Editor’s note: This story was originally published by The Daily Yonder, which has been providing news, commentary, and analysis about and for rural America since 2007. You can connect with more of their work here.
A new podcast from the Brookings Institution seeks to highlight the changes happening in rural America along with stories of diversity, renewal and innovation.
Tony Pipa, senior fellow at the Center for Sustainable Development at the Brookings Institution, leads the “Reimagine Rural” podcast, while guests from communities across the country tell their stories in their own words.
“The narrative that we often hear about rural America is one of decline or political divisions. And to my mind, there is a lot of innovation, a lot of creativity, and a lot of people working together in rural America. We’re not hearing about that,” Pipa told the Daily Yonder. “We’re not understanding how transformation happens in rural communities. And I also wanted to really emphasize the diversity of rural America and see if there were a set of themes that are common across a set of very diverse places that are at different places in their renewal.”
Pipa said he looked across the country for communities in which positive change and renewal were taking place, but that it might be at a different point for each community featured.
In the first episode, Pipa highlighted Shamokin, Pennsylvania, a coal community where he went to elementary school.
“It’s a town that’s been on a long, slow, steady decline since the 1960s, when anthracite coal left, because they were primarily an anthracite coal mining town, and that mining and the anthracite coal, then provided the basis for a lot of other industry like textile mills and other industry that was happening,” he said.
“And so when anthracite coal left, over a long period of time, one by one, like the textile mills, they started to lose textile mills, and then the retail and the activity of what was happening in the town. And so they’ve been on a decline for almost 60 years.”
Now, however, through mine reclamation, they have pieced together 8,000 acres and turned it into a park for motorized vehicles like ATVs and motorcycles.
“If you were to visit Shamokin today, you would see some areas, some bright spots in the town, but you’d also still see a lot of abandoned buildings or buildings that are in need of repair and things like that,” Pipa said. “So I was really looking for places where there’s forward momentum, and there’s a group of people who are working together to kind of create that vision and move forward. I wanted to show a diversity of places. And show off the diversity of rural America.”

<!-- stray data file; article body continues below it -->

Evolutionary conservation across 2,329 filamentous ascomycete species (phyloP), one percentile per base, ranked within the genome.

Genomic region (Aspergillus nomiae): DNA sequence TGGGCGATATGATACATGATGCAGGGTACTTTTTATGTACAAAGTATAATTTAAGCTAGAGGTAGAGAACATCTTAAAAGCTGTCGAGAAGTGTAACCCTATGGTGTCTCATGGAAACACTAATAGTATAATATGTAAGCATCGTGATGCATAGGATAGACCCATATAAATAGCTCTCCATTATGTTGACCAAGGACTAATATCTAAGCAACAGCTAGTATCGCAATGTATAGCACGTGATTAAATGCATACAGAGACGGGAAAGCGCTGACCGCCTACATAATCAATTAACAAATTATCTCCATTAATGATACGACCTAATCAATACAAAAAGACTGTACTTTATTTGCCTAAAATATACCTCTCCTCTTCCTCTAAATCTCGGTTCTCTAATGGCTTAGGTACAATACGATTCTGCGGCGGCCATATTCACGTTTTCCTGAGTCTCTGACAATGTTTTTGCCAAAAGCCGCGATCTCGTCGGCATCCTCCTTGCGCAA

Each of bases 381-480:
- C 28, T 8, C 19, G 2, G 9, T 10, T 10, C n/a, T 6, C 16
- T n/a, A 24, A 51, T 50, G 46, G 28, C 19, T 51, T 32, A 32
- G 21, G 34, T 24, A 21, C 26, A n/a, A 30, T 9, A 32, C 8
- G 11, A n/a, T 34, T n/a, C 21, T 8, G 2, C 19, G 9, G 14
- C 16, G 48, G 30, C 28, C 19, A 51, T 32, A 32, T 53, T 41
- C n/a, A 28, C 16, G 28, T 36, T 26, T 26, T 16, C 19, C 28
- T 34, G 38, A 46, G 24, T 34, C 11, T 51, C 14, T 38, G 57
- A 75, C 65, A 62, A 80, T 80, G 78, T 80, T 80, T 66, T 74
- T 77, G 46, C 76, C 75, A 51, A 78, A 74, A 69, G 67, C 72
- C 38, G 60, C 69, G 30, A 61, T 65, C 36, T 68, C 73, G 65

Other communities that will be featured include: DeWitt, Arkansas; Globe, Arizona; Sunflower County, Mississippi; and Thomas and Davis, West Virginia.
Throughout the episodes, Pipa said, a few themes developed: first, things need to start at the local level, he said.
“I think you will hear that public investment is actually really important,” he added. “But it has to be the right type of investment. And that actually accessing that investment can be a real challenge. And so we need to rethink the ways in which investment is made available.”
Another theme is engagement with the community.
“[I think] the benefits are to be shared equitably, that their sensitivity to two different populations, sometimes populations because of racial discrimination, or otherwise, and haven’t been a part of decision making,” he said.
Other themes include the role of the private sector as well as a theme around the sense of hope for the long haul.
“We have to be willing to be patient and invest patiently over time, but to make sure that the resources continue to be there over time, so that we’re giving communities as much of a chance as we can and well positioned to succeed,” Pipa added.
In terms of listeners, Pipa said he hopes policy makers take notice of the podcast.
“Many times Congressional members have a sense of the stories in their districts or their states,” he said. “But this will give them a chance also to experience places from different places, from different states from different geographic areas, and to pull their own themes and to make their own connections to how that relates to the communities that they’re familiar with, and to give them new ideas for how policy can better and more effectively serve.”
In addition, he hopes the media members take notice as well as everyday residents.
“I’m hoping that we pop that stereotypical image that people might get in their minds of when we say the word rural who that is,” Pipa said. “Because there’s lots of different kinds of people who are doing very interesting things in their communities, and are working together in their communities. And I hope that sets us into a different discourse and dialogue, even politically, on what it means to be rural and the value that rural America provides to the United States as a whole.”
This article first appeared on The Daily Yonder and is republished here under a Creative Commons license.